2nd Sunday Advent B - Homily 2

Homily 2 – 2008 

In today’s Gospel Mark shows John the Baptist striding onto the world scene, proclaiming a baptism of repentance for the forgiveness of sins.  John was the last of an impressive line of Hebrew prophets who looked to the future with hope.  He did more than that – he lived to see, to baptise and to introduce the one who would fulfil the world’s hope – another prophet, Jesus, from Nazareth.  John’s concern was forgiveness of sins.  As a prerequisite for that, he called for conversion – repentance.  Conversion, of course, requires an openness to self-criticism, and an ability to recognise and to admit to sin, to being wrong, to doing wrong.

As a group, the distinctive thing about the Hebrew prophets was their persistent insistence that the nation, and individuals, face up to their wrong-doing.  Prophets were never popular at court.  Nations, and their leaders, prefer to claim how wonderful they are.  When things go wrong, they prefer to blame everyone else.  Look at our national leaders.  Look at the world’s national leaders.  …. Well, perhaps, it is enough to look at ourselves – that’s harder.

To admit to our own wrong-doing, we need a reasonably clear grasp of right and wrong.  With a bit of luck, we get taught this as children.  Our task, at this stage, is to choose to do the right thing.  That’s hard.  Unchecked, our selfish desires run riot.  And they’re powerful.  We need to work to strengthen our will-power, and to keep our selfish drives under control.  The part of us that does that is our ego - and our superego.  The ego needs clear rules.  It needs strong boundaries.  That, roughly, is what John the Baptist was on about.

But that is not the Gospel.  Mark clearly distinguishes John the Baptist from Jesus.  Jesus would be the one to preach the Gospel – but, to get hold of the Gospel, requires an enormous somersault, a wholly different kind of repentance.  The duty of the first part of our lives is that our ego become strong enough to establish control over our self-centred desires and appetites.  The task of the second part of our lives is that our ego learn to let go of its need to control.  The ego much learn to die to itself.  We must learn to move beyond control - to trust, beyond will-power - to willingness.

For the change to happen, we usually need to face some moral crisis.  We need to be confronted, painfully, with our own inability to establish complete control, or our confusion, or our uncertainty about things that before looked so black and white.  As the English mystic, Julian of Norwich, once wrote: We need to sin, or we never discover the mercy of God.  Either that, or, sometimes, another, whom we love deeply, sins – perhaps a child, or a friend, or a mentor – and how do we make sense of all that?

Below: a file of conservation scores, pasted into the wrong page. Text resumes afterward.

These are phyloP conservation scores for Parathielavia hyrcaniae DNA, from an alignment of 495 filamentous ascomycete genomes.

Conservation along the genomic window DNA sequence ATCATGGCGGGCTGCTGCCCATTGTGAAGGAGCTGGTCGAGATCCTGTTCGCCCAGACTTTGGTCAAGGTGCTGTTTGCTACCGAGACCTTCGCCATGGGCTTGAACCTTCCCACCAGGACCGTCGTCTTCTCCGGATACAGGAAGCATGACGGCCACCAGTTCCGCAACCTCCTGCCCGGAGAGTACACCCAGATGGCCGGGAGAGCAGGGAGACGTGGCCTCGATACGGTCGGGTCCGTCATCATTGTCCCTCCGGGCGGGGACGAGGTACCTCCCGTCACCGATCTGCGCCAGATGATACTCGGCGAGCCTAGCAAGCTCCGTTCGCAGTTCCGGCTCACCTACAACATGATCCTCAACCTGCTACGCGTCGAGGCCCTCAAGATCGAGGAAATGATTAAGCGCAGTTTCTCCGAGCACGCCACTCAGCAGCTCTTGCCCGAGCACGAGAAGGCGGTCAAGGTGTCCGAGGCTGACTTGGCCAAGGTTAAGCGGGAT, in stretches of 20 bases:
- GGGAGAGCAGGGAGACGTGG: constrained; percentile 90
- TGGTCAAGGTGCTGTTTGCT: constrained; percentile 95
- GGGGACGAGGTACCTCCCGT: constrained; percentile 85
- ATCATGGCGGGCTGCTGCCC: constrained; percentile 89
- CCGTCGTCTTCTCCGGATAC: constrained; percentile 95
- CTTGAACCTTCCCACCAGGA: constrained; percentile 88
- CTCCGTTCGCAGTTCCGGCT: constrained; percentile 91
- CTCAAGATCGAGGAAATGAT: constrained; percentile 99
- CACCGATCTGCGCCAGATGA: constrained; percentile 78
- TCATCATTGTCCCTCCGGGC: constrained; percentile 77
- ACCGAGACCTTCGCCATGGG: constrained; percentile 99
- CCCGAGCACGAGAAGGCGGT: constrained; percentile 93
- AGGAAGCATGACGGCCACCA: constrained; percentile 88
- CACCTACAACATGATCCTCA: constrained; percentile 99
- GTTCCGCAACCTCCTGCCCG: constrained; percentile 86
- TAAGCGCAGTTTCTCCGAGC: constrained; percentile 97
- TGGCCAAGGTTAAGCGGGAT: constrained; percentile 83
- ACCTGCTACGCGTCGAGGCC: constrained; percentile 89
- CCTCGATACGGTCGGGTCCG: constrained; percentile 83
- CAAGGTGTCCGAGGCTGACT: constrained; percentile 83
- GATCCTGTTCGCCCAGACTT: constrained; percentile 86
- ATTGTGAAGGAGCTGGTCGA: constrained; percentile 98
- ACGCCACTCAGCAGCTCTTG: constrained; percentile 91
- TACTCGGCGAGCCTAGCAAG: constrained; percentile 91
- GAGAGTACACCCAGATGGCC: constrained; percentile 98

How do we react? Well, we can refuse to grow, and, instead, go back to the familiar certainties, try harder, become ever more rigid, ever more judgmental, and, possibly, move into denial of some kind.  Or, we can choose to live with the uncertainties (that’s what having faith means).  We can begin to explore, and perhaps even believe, the mercy of God – the unconditional love of God.  We don’t give up trying, but we learn to live with ambiguity.  We surrender the need to be in control, and to know everything, clearly, and we take the punt of God’s mercy.

That’s the Gospel!  That’s the Good News!  That’s discovering the God who rejoices more over the one sinner who learns to see things differently, (that is, who repents),  than over the ninety-nine self-styled right ones who see no need to change.  We can leave the first half of our lives to John the Baptist.  When we were at that stage, I don’t think we could really understand the message of Jesus.

Jesus is for the second half of life, when we have grown a bit, when we have faced the complexities of the world, and of our selves, and when we have learnt, honestly, painfully, humbly… no longer to keep on kidding ourselves but to trust in God’s mercy and love.